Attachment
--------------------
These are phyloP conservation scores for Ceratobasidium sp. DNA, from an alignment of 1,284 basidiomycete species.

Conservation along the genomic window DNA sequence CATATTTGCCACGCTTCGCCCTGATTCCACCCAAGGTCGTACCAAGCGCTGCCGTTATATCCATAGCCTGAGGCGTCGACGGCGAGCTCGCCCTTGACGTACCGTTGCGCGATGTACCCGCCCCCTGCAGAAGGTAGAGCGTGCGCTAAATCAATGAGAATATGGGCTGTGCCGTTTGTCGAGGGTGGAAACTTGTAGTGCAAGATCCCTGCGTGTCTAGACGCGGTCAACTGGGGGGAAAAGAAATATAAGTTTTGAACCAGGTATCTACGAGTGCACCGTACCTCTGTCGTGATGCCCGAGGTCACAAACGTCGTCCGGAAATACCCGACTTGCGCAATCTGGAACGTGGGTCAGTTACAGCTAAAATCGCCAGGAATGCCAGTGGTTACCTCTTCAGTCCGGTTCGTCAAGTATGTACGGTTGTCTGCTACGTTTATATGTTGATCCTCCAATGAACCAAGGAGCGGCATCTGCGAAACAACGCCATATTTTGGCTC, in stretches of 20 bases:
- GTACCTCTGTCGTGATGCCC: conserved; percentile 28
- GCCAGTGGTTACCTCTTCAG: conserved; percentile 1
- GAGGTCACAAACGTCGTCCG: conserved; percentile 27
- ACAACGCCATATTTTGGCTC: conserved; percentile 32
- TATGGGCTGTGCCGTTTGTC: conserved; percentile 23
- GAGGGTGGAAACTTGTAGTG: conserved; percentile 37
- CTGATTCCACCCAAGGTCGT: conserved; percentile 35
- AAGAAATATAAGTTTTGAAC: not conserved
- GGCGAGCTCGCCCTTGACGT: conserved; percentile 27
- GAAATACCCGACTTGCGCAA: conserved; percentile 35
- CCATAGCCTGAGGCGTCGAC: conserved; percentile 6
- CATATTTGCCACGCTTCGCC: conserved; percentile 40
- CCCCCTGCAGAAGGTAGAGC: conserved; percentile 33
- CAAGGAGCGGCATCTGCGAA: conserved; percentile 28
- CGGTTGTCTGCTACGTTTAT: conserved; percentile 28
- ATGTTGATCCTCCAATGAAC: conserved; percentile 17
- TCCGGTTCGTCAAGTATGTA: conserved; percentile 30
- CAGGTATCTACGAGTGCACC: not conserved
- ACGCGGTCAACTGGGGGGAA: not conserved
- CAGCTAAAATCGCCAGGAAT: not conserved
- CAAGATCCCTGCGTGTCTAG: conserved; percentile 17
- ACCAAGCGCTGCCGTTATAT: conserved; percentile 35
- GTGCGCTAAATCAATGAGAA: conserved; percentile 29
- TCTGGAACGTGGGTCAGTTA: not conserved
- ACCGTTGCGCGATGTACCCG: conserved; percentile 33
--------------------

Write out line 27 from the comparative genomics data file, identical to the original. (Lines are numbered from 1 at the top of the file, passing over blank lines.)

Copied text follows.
- ACCGTTGCGCGATGTACCCG: conserved; percentile 33